## Price V. Fishback

Print publication date: 1992

Print ISBN-13: 9780195067255

Published to Oxford Scholarship Online: October 2011

DOI: 10.1093/acprof:oso/9780195067255.001.0001

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# (p.224) (p.225) Appendix A Calculating Earnings for Workers in Coal Mining and Manufacturing

Source:
Soft Coal, Hard Choices
Publisher:
Oxford University Press

This appendix describes the basic methods for calculating hourly and annual earnings for coal miners and male manufacturing workers used in Table 6–1 and Tables A-1 and A-2. The data sources and methods of calculation are important to note because they may impart biases to comparisons of mining and manufacturing earnings.

# Annual Earnings

The average annual earnings of full-time equivalent workers in Table 6–1 are roughly comparable for coal miners and manufacturing workers because they are constructed in a similar fashion. In several years, the Bureau of the Census published aggregate information on total wages paid to production workers and the number of workers on payrolls (including absentees) on or around the fifteenth of each month. Annual earnings per full-time equivalent worker are calculated by dividing total wages paid by the average number of workers on the payroll.1 The earnings for the census years are treated as benchmarks, and estimates for other years are determined by interpolating with evidence from other sources.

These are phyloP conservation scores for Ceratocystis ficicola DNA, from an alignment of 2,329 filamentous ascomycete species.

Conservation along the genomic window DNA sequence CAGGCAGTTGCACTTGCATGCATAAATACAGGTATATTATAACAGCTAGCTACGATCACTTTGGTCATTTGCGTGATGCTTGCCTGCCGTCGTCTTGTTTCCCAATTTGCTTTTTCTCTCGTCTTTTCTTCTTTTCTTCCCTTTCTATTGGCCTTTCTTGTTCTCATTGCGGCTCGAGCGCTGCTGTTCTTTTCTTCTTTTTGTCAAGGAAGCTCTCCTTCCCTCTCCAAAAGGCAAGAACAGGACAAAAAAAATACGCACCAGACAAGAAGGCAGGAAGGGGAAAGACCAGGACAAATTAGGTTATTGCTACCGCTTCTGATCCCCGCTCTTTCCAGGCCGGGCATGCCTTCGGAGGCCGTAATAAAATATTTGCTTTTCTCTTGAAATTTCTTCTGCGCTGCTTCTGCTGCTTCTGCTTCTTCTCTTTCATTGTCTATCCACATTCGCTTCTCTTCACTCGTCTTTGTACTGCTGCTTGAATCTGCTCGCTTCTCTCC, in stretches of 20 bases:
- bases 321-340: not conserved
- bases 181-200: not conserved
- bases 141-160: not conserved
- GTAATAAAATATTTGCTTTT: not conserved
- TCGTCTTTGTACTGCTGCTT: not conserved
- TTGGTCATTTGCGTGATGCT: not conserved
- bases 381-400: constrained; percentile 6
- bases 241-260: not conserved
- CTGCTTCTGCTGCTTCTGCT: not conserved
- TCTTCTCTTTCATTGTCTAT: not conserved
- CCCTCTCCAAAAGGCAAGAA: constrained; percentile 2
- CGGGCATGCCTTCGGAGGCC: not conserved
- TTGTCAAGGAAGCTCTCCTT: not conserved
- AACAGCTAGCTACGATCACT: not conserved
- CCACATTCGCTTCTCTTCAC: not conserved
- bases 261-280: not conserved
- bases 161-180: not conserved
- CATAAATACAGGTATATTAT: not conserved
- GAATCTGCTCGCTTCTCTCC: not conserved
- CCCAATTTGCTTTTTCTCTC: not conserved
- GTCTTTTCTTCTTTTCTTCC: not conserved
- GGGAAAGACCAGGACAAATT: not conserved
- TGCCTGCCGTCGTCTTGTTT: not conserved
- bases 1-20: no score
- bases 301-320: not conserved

The coal mining estimates are annual earnings after the cost of supplies to the miner are deducted. The benchmark estimates for total wages paid in 1929, 1919, 1909, 1902, and 1889 come from the 1939 mining census, which reports them on a comparable basis.2 Table 6–1 shows two estimates for full-time annual earnings in coal mining based on substantially different estimates of average employment from surveys with similar, complete coverage of the coal industry.3 The Greenslade estimates are based on employment figures from the U.S. Geological Survey, the Census estimates on employment from the mining Census. Interpolations between benchmarks for both series are based on Greenslade’s work.

It is unclear which estimate is more accurate. The Census estimates for coal mining may be more comparable with the manufacturing estimates because the Census followed the same survey procedures in collecting employment data. Douglas and later Greenslade chose the Geological Survey employment estimates in their attempts to obtain time-series estimates of hourly earnings for three reasons.4 First, an extended strike in 1919 meant that strikers did not appear on the payrolls for some months. The Census average employment estimate was lowered because the survey recorded only the number of workers who showed up for work in each month, while the number of miners on the payroll before and after the strikes was much (p.226) greater.5 Second, the 1902 Census reduced the employment figures to a 300 workday year, which makes them incomparable with later years. As a result, annual earnings based on Census employment in Table 6–1 begin in 1909. Third, they felt that the Geological Survey estimates were adequate because they were described as representing “the number of men commonly dependent on the mine for employment. They represent the number ordinarily reporting for work when the mine starts, plus the absentees.”6